Protect your Parents From Themselves
How to Protect your Parents From Themselves & Scams Involving the Elderly
Two-thirds of all wealth is held by senior citizens. With this enormous amount of wealth comes the opportunity for financial predators to exploit an elderly person's vulnerability and scam them out of some, or all of their assets. And believe me, these con artists won't stop until they have defrauded the victim out of all they can.
And this means their money to live on in their old age can be gone and dramatically diminished. Who pays the living expenses then? Will it be you? (Did you just feel a little tug on your wallet?) Or, stated another way, there goes the inheritance.
Senior citizens face issues that younger people typically don't even think about in their daily lives. A senior's group of contemporaries grows smaller as many of their lifelong friends have passed on or have their own health issues such as dementia or Alzheimer's disease. For just a minute, put yourself in their orthopedic shoes and reflect on the blessing of having a friend your age. A friend to talk about problems with that understands what you are relating, as others cannot, simply because the two of you are of the same generation.
Just as a professional athlete must one day face the fact that he or she has lost a step or a mile or two off of their fastball, seniors are faced with the realization that they just don't have it like they used to. We all want to go out like Peyton Manning did. Win the Super Bowl and retire at the top of our game. Senior citizens are no different. And many will do whatever it takes, in their mind, to make them feel like they are going out at the top of theirs. This is in addition to the guarantee that we all die. And that reality looms much larger as we age. That is a lot to think about. Denial sure is a lot less painful. Or something, anything to make one think "I've still got it!"
Enter the online scam. Just about everyone has online access to a computer, including the elderly. And online dating sites are rife with scam artists. There are even websites to help perpetrate the scam. Google "malescammers.com" and you can find drafts of letters to send to a victim. I will use an example of a male suitor and female target. It goes something like this...
The scammer contacts the victim through an online dating site.
The charm offensive begins with, a very successful, (oftentimes a civil engineer in the oil business) lonely guy that tailors the responses to the what the victim is looking for: likes to cook, travel, golf, etc.
As the relationship becomes more familiar, the above-referenced letters start with promises of meeting soon. They will meet just after the supposed boyfriend gets back from an overseas trip to close a multi-million dollar oil deal in, like say, oh, the Baltic Sea. His last deal before he retires (we all want to go out on top).
Now at this point, it is important to try and put oneself in the position of the victim. Being pursued by a successful, good looking (oh yes, pictures are sent and for an old guy, he looks pretty good) suitor feels great, fantastic. There is something to get excited about, look forward to. Hey, I may be getting on up in years, but there is still a little RPM in the old engine. These feelings are powerful. I submit, they beat the heck out of any antidepressant on the market. They are powerful enough to make a vulnerable person act in ways that are not in their best interest. Again ($) and again ($) and again ($).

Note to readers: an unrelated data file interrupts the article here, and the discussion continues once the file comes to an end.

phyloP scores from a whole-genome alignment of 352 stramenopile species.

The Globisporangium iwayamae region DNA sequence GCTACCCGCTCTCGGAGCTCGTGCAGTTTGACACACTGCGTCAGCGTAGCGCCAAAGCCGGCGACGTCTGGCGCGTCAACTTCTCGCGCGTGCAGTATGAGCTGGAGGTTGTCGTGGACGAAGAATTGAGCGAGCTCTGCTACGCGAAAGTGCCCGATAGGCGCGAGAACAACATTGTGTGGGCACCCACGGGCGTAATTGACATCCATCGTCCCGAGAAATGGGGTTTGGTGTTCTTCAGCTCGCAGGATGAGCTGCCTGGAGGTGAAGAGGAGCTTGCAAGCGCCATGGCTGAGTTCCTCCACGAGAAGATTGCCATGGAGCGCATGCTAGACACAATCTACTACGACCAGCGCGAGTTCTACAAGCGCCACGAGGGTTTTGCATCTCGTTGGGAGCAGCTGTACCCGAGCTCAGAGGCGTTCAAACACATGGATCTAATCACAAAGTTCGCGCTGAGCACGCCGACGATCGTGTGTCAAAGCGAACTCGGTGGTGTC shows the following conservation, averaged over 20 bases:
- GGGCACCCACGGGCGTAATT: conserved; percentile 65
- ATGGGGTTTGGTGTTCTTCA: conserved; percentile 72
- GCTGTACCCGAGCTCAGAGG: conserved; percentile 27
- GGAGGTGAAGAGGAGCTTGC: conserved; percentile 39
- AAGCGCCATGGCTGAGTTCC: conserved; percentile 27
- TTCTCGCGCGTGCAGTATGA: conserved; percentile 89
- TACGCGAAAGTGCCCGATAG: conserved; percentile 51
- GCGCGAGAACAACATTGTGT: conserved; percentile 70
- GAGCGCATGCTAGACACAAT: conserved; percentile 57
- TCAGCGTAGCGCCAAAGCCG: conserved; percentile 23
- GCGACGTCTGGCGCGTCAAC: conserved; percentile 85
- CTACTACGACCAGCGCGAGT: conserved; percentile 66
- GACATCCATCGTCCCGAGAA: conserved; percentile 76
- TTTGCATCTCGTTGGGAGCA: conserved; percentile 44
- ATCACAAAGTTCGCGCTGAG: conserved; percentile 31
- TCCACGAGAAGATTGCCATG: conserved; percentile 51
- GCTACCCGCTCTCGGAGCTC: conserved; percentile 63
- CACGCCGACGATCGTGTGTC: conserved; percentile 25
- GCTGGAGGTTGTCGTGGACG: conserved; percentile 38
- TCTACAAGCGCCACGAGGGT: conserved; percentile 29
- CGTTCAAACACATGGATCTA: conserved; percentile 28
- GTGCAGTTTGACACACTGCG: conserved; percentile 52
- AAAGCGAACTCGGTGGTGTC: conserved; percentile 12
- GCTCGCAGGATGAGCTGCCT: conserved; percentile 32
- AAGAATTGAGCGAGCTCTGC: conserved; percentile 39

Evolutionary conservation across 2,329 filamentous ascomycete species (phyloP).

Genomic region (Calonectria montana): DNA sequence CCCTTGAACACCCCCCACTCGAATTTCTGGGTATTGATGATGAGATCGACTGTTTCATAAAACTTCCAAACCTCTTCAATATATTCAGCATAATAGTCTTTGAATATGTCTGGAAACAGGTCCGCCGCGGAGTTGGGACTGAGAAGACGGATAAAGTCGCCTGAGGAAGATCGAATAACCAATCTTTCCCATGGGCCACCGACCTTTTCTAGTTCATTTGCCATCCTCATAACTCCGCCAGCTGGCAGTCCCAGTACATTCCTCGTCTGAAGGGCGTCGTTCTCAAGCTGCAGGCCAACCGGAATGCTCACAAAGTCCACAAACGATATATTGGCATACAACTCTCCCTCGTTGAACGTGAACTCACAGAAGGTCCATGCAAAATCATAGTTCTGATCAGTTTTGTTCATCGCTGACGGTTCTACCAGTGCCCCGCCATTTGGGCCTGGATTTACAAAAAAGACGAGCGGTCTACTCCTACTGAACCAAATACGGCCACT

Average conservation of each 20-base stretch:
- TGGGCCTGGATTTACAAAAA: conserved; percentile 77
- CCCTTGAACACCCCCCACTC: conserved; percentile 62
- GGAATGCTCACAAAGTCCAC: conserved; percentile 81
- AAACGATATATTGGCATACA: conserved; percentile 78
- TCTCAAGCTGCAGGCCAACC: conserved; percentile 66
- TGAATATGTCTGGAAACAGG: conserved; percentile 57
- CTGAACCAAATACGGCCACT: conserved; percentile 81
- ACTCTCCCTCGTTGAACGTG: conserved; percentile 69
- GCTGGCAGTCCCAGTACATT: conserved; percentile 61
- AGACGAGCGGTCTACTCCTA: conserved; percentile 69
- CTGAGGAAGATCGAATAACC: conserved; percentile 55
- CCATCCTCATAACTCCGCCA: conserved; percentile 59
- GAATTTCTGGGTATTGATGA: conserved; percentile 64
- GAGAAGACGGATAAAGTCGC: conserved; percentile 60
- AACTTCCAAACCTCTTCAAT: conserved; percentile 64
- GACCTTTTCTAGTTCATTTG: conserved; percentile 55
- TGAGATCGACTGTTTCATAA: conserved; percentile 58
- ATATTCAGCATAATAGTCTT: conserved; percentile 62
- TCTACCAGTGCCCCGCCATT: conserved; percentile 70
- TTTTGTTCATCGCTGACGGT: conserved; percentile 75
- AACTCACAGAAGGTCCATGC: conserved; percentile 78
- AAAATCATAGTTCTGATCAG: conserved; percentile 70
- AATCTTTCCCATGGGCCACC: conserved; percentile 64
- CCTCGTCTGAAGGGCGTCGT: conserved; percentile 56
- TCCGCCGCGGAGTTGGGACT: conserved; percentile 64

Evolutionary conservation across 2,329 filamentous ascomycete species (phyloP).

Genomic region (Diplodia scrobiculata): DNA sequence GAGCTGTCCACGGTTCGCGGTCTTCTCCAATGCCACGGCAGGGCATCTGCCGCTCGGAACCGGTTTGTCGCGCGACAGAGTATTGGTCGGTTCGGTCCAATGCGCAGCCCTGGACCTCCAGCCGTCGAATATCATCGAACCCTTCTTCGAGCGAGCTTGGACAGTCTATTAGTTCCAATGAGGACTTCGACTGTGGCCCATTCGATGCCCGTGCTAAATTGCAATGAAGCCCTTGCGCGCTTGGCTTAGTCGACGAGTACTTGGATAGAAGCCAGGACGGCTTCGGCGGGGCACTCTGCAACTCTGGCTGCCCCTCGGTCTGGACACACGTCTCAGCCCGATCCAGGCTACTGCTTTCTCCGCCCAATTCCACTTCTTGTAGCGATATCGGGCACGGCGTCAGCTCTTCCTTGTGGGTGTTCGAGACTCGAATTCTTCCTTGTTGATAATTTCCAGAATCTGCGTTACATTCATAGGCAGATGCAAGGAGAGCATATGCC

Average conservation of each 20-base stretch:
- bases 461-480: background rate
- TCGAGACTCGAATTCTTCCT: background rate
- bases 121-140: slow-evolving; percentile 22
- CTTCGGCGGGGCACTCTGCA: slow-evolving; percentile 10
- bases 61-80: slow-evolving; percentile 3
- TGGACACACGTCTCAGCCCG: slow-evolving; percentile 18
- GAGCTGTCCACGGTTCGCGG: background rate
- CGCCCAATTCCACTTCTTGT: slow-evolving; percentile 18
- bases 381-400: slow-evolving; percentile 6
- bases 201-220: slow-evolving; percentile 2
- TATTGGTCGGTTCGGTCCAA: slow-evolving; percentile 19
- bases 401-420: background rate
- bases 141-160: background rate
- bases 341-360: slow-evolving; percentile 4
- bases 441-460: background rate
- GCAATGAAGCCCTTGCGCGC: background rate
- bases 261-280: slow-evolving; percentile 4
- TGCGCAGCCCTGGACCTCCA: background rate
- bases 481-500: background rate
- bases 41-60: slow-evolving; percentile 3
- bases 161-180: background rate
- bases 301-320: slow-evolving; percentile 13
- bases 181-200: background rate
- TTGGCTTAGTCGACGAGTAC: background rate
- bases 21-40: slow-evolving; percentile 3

Oh... and the scammer has a child in college in let's say, South Africa. The poor little fella had his cell phone and computer is stolen, right before final exams. "Please honey, would you purchase a (really nice) computer and (top of the line) cell phone and send to my son? When we meet next week, I'll pay you back, remember, I've just got to close this Baltic Sea deal."
But that Baltic Sea deal gets to moving awfully slow, what with the storms and delays and such. There goes $5000-10,000.
The multi-million dollar oil deal in the Baltic, you ask? "Well, sugar pie, I need just $50,000 to close this deal and if you front the money, (to an account in the name of some strange, exotic business to a bank you've more than likely never heard of) I will pay you back and then some as we begin our world travels next week." But then something happens and the scammer has been wrongly arrested and he must have $10,000 to get out of jail and he needs it NOW!
Do you get the picture? Sound familiar? What can the people who love and care about the victim do to protect him or her?
The easiest, most effective and least expensive answer is to have a Power of Attorney executed by the elderly person long before this situation arises. Powers of attorney come in a variety of flavors and can be tailored to each individual situation. And by the way, Legal Zoom may cheap, but it is not always the least expensive.
But what if there is no Power of Attorney?
One option is to petition a court to have the victim appointed a conservator. This means a lawsuit to remove the victim's rights to make some or all of their decisions. The good news is Tennessee law provides that some, but not all of a person's rights can be removed. The benefit being that it allows the elderly person to retain decision-making power in their life overall decisions that are not given to the conservator. It allows them to maintain dignity and self-worth while providing some financial oversight by someone with the power to prevent or stop the scam.